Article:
We feel that we can do that with less promotional activity than we have today. If the marketplace follows, that’s fine, if don’t fund, we’re going to continue with the direction that we’ve laid out.

We’re focused on strong brands, making sure we have the best product quality in the marketplace and our independent distributors are extremely aggressive in making sure that we have off rack display to drive that topline is very important.

So, really can't predict what the marketplace reaction will be to our reduction and promotional activity. But there is our plan and we’re very confident that we can make it work.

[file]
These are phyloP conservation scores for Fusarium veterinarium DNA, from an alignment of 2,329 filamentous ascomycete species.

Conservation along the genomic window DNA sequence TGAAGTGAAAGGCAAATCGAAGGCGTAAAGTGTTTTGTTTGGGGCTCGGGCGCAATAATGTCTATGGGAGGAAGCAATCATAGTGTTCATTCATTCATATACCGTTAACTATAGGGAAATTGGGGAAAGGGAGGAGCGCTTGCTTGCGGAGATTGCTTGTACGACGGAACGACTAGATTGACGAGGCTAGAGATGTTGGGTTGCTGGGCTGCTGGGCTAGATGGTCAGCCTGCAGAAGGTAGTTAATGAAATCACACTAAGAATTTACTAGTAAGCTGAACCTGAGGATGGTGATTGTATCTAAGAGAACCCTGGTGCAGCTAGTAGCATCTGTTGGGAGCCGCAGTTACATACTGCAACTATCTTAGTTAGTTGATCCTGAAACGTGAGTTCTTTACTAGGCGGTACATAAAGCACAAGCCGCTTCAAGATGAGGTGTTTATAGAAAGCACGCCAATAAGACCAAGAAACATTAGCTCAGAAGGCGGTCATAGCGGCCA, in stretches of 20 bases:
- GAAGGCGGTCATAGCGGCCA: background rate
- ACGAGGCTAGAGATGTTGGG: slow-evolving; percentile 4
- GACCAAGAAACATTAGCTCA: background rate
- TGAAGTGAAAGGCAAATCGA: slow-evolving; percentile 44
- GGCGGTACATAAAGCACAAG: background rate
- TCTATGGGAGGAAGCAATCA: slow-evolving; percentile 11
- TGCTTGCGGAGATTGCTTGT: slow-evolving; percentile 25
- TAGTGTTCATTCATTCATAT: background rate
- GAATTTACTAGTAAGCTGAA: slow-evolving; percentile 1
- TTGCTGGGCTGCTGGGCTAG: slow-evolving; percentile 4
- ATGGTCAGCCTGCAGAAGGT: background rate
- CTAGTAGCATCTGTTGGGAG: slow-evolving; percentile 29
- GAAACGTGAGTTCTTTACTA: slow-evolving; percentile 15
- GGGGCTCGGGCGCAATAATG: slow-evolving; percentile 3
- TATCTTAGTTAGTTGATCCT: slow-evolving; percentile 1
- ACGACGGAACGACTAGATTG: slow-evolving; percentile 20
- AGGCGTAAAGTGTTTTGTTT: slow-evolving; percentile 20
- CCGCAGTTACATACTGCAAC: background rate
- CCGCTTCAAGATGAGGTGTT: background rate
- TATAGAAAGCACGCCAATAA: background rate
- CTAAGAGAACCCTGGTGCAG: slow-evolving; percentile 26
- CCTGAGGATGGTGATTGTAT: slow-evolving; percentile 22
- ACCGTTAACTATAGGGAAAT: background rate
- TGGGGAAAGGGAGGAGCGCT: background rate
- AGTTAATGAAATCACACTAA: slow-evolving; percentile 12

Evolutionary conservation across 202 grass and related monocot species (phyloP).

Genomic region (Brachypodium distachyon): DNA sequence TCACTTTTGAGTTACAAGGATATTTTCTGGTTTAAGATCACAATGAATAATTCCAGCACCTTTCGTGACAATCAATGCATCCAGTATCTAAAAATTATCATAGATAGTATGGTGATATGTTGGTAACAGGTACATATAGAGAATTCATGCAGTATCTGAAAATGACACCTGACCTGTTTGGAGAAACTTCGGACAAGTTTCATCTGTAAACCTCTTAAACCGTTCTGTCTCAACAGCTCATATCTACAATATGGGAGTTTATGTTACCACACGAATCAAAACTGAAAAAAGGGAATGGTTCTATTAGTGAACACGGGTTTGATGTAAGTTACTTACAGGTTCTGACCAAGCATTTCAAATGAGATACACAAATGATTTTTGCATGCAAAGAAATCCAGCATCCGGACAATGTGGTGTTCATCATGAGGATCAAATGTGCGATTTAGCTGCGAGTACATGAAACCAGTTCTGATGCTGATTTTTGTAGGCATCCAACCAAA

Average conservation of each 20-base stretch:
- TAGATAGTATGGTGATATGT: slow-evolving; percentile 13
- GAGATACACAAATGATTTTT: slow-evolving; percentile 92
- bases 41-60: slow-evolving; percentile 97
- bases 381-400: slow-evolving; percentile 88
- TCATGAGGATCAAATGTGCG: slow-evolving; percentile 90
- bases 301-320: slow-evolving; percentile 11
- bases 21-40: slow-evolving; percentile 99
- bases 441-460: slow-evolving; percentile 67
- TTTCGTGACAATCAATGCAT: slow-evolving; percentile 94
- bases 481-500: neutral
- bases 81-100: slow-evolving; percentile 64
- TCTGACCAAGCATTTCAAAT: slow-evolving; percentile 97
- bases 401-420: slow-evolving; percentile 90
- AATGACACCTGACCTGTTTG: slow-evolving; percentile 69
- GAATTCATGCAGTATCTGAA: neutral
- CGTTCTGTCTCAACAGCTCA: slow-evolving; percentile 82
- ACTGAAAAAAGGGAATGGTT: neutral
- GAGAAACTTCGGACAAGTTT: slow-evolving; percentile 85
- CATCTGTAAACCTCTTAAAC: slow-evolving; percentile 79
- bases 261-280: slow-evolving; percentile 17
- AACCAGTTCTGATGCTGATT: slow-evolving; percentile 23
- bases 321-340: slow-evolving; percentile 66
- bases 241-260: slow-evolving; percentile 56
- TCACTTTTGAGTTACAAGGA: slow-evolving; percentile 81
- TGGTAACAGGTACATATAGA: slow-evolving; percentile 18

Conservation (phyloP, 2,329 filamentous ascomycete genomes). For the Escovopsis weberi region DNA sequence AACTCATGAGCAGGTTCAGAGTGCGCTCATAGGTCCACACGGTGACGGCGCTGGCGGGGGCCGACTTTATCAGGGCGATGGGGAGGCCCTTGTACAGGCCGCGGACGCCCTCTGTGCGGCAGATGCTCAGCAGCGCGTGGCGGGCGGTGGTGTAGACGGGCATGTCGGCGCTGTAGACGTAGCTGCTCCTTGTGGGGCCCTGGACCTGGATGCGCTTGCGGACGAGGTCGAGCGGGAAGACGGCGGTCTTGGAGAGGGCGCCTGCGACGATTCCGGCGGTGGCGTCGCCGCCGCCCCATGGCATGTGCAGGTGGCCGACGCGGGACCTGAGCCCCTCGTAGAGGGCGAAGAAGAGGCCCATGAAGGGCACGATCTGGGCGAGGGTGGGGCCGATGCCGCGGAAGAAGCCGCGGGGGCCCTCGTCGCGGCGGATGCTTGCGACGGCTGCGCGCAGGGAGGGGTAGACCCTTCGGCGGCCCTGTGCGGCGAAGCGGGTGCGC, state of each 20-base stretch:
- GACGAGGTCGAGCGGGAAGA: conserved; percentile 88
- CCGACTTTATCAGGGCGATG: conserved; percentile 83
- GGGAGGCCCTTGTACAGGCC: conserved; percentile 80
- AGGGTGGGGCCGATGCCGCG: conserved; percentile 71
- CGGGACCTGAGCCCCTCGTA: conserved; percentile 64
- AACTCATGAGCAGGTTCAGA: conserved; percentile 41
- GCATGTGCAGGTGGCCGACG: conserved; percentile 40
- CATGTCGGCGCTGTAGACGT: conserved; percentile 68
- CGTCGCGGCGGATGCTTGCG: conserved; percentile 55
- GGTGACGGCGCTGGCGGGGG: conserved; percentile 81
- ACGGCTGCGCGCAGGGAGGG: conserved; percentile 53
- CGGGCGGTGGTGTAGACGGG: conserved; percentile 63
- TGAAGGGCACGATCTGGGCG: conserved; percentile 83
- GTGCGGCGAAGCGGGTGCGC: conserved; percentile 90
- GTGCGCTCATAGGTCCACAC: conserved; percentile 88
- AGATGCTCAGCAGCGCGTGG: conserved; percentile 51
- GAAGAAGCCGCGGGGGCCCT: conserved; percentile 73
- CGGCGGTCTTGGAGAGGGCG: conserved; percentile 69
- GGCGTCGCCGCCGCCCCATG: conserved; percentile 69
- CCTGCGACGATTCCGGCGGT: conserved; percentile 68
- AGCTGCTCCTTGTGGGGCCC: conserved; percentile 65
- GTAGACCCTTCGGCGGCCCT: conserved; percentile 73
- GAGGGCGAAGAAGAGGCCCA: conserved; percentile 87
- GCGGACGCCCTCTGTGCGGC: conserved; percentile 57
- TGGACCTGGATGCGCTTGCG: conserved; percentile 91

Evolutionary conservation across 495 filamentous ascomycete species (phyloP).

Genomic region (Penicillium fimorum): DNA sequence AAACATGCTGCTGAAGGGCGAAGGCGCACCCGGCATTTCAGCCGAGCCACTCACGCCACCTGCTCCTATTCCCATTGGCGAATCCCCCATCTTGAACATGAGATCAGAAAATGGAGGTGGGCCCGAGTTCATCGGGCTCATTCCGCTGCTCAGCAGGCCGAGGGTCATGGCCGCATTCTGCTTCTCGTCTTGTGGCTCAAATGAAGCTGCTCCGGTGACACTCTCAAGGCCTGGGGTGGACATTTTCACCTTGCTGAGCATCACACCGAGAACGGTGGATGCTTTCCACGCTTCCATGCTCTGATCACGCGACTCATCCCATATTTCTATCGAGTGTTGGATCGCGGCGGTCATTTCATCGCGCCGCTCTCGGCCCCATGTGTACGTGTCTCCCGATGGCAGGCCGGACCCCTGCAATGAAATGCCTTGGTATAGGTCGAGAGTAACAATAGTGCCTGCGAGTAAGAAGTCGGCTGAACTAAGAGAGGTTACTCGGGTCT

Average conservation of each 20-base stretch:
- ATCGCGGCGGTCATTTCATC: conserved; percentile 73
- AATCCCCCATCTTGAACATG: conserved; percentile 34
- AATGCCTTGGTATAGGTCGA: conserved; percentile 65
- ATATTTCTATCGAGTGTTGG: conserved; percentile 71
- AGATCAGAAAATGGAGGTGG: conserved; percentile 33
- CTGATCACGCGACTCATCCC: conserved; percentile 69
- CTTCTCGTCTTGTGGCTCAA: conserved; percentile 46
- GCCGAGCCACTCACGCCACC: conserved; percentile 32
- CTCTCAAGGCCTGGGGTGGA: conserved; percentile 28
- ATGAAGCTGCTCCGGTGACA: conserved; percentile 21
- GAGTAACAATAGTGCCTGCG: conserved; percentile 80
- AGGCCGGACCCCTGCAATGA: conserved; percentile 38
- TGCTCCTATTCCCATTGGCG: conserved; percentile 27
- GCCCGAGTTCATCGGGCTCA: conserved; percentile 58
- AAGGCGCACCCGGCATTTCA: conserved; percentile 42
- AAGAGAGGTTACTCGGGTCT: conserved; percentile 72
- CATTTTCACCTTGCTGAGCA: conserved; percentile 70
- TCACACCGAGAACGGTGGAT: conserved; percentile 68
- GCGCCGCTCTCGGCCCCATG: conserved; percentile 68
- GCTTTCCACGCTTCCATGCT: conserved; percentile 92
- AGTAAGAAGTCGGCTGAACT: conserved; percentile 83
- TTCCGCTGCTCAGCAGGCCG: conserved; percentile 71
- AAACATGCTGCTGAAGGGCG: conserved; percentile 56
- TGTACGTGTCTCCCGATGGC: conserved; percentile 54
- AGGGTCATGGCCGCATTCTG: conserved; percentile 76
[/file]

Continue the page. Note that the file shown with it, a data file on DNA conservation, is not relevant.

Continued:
Amit Sharma - BMO Capital Markets

Got it. And then one final one on M&A and you talked about open to being more -- in doing more acquisition, at this point looking what is happening in the snack cake aisle and looking how Tasty has sort of slowed down a little bit from really strong growth last year or earlier this year. Is that an area where you will look the bulk of the portfolio a little bit or is it still focused mainly on consolidation in the fresh bread category?

Allen Shiver

Your question is about acquisitions in the cake category.

Amit Sharma - BMO Capital Markets

Yeah. Whether it makes sense to bulk up that portfolio or are you still going to continue to focus on consolidating the fresh bread side of the business?

Allen Shiver